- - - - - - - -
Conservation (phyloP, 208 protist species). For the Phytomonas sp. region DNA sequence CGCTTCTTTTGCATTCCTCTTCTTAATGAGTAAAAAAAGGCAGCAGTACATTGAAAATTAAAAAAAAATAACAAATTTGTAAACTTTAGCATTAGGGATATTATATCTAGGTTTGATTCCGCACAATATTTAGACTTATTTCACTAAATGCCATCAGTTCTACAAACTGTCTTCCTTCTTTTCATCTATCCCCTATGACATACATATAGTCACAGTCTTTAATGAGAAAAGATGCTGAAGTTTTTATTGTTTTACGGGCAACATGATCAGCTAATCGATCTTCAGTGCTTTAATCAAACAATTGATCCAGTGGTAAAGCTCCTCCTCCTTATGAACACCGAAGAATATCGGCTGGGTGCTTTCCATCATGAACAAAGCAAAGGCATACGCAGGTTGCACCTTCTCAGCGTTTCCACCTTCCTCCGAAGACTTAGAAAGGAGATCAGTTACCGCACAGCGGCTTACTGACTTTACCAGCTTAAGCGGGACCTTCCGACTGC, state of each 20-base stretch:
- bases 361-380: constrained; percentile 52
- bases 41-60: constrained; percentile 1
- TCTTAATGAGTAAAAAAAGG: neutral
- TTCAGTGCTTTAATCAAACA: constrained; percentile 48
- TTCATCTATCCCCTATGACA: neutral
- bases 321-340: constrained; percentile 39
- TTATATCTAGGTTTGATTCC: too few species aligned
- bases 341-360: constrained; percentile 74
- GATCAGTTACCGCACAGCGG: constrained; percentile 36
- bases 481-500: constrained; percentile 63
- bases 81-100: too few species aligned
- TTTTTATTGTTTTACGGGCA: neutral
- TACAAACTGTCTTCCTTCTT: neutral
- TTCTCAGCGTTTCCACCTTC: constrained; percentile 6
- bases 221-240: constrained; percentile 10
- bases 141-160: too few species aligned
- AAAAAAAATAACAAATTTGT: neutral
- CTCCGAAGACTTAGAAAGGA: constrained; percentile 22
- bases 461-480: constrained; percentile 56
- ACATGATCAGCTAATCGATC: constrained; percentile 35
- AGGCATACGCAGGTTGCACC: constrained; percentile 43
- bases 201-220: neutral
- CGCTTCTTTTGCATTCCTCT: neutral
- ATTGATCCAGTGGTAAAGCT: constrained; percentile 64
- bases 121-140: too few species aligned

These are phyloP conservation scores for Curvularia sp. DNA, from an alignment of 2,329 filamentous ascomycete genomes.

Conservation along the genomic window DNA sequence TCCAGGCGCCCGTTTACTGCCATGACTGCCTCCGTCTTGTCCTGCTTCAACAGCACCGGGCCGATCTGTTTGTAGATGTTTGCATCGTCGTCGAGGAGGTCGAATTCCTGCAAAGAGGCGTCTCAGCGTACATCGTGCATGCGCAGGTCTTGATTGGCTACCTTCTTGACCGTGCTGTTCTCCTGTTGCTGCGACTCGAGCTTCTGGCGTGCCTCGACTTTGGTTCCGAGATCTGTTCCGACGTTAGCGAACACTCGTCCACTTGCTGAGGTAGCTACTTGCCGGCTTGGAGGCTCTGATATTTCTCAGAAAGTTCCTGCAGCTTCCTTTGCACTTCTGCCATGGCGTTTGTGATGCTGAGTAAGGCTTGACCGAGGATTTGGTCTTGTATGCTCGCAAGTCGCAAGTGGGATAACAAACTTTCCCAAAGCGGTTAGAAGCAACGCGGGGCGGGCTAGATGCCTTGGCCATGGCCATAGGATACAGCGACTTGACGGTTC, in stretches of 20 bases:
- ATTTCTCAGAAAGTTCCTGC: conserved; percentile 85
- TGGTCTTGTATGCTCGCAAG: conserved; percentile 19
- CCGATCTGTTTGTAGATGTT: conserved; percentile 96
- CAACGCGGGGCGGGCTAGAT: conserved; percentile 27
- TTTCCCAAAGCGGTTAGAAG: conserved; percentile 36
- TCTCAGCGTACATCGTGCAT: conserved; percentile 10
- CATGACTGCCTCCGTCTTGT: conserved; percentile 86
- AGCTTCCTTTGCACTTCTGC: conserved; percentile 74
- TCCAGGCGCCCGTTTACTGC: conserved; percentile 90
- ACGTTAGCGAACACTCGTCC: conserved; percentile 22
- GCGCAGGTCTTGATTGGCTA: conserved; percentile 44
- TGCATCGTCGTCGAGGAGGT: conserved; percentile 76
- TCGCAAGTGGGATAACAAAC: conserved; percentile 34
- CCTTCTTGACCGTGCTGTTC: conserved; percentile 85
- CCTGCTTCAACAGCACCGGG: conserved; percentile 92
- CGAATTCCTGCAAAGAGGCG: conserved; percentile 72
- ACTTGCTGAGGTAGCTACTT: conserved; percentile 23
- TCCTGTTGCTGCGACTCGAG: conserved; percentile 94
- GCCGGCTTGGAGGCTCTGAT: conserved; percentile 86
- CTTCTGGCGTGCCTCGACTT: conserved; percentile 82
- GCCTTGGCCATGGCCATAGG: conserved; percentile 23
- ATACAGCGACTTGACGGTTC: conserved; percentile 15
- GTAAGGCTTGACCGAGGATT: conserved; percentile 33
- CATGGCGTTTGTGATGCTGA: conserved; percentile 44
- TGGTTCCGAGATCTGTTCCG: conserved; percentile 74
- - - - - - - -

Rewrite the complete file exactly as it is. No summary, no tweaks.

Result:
Conservation (phyloP, 208 protist species). For the Phytomonas sp. region DNA sequence CGCTTCTTTTGCATTCCTCTTCTTAATGAGTAAAAAAAGGCAGCAGTACATTGAAAATTAAAAAAAAATAACAAATTTGTAAACTTTAGCATTAGGGATATTATATCTAGGTTTGATTCCGCACAATATTTAGACTTATTTCACTAAATGCCATCAGTTCTACAAACTGTCTTCCTTCTTTTCATCTATCCCCTATGACATACATATAGTCACAGTCTTTAATGAGAAAAGATGCTGAAGTTTTTATTGTTTTACGGGCAACATGATCAGCTAATCGATCTTCAGTGCTTTAATCAAACAATTGATCCAGTGGTAAAGCTCCTCCTCCTTATGAACACCGAAGAATATCGGCTGGGTGCTTTCCATCATGAACAAAGCAAAGGCATACGCAGGTTGCACCTTCTCAGCGTTTCCACCTTCCTCCGAAGACTTAGAAAGGAGATCAGTTACCGCACAGCGGCTTACTGACTTTACCAGCTTAAGCGGGACCTTCCGACTGC, state of each 20-base stretch:
- bases 361-380: constrained; percentile 52
- bases 41-60: constrained; percentile 1
- TCTTAATGAGTAAAAAAAGG: neutral
- TTCAGTGCTTTAATCAAACA: constrained; percentile 48
- TTCATCTATCCCCTATGACA: neutral
- bases 321-340: constrained; percentile 39
- TTATATCTAGGTTTGATTCC: too few species aligned
- bases 341-360: constrained; percentile 74
- GATCAGTTACCGCACAGCGG: constrained; percentile 36
- bases 481-500: constrained; percentile 63
- bases 81-100: too few species aligned
- TTTTTATTGTTTTACGGGCA: neutral
- TACAAACTGTCTTCCTTCTT: neutral
- TTCTCAGCGTTTCCACCTTC: constrained; percentile 6
- bases 221-240: constrained; percentile 10
- bases 141-160: too few species aligned
- AAAAAAAATAACAAATTTGT: neutral
- CTCCGAAGACTTAGAAAGGA: constrained; percentile 22
- bases 461-480: constrained; percentile 56
- ACATGATCAGCTAATCGATC: constrained; percentile 35
- AGGCATACGCAGGTTGCACC: constrained; percentile 43
- bases 201-220: neutral
- CGCTTCTTTTGCATTCCTCT: neutral
- ATTGATCCAGTGGTAAAGCT: constrained; percentile 64
- bases 121-140: too few species aligned

These are phyloP conservation scores for Curvularia sp. DNA, from an alignment of 2,329 filamentous ascomycete genomes.

Conservation along the genomic window DNA sequence TCCAGGCGCCCGTTTACTGCCATGACTGCCTCCGTCTTGTCCTGCTTCAACAGCACCGGGCCGATCTGTTTGTAGATGTTTGCATCGTCGTCGAGGAGGTCGAATTCCTGCAAAGAGGCGTCTCAGCGTACATCGTGCATGCGCAGGTCTTGATTGGCTACCTTCTTGACCGTGCTGTTCTCCTGTTGCTGCGACTCGAGCTTCTGGCGTGCCTCGACTTTGGTTCCGAGATCTGTTCCGACGTTAGCGAACACTCGTCCACTTGCTGAGGTAGCTACTTGCCGGCTTGGAGGCTCTGATATTTCTCAGAAAGTTCCTGCAGCTTCCTTTGCACTTCTGCCATGGCGTTTGTGATGCTGAGTAAGGCTTGACCGAGGATTTGGTCTTGTATGCTCGCAAGTCGCAAGTGGGATAACAAACTTTCCCAAAGCGGTTAGAAGCAACGCGGGGCGGGCTAGATGCCTTGGCCATGGCCATAGGATACAGCGACTTGACGGTTC, in stretches of 20 bases:
- ATTTCTCAGAAAGTTCCTGC: conserved; percentile 85
- TGGTCTTGTATGCTCGCAAG: conserved; percentile 19
- CCGATCTGTTTGTAGATGTT: conserved; percentile 96
- CAACGCGGGGCGGGCTAGAT: conserved; percentile 27
- TTTCCCAAAGCGGTTAGAAG: conserved; percentile 36
- TCTCAGCGTACATCGTGCAT: conserved; percentile 10
- CATGACTGCCTCCGTCTTGT: conserved; percentile 86
- AGCTTCCTTTGCACTTCTGC: conserved; percentile 74
- TCCAGGCGCCCGTTTACTGC: conserved; percentile 90
- ACGTTAGCGAACACTCGTCC: conserved; percentile 22
- GCGCAGGTCTTGATTGGCTA: conserved; percentile 44
- TGCATCGTCGTCGAGGAGGT: conserved; percentile 76
- TCGCAAGTGGGATAACAAAC: conserved; percentile 34
- CCTTCTTGACCGTGCTGTTC: conserved; percentile 85
- CCTGCTTCAACAGCACCGGG: conserved; percentile 92
- CGAATTCCTGCAAAGAGGCG: conserved; percentile 72
- ACTTGCTGAGGTAGCTACTT: conserved; percentile 23
- TCCTGTTGCTGCGACTCGAG: conserved; percentile 94
- GCCGGCTTGGAGGCTCTGAT: conserved; percentile 86
- CTTCTGGCGTGCCTCGACTT: conserved; percentile 82
- GCCTTGGCCATGGCCATAGG: conserved; percentile 23
- ATACAGCGACTTGACGGTTC: conserved; percentile 15
- GTAAGGCTTGACCGAGGATT: conserved; percentile 33
- CATGGCGTTTGTGATGCTGA: conserved; percentile 44
- TGGTTCCGAGATCTGTTCCG: conserved; percentile 74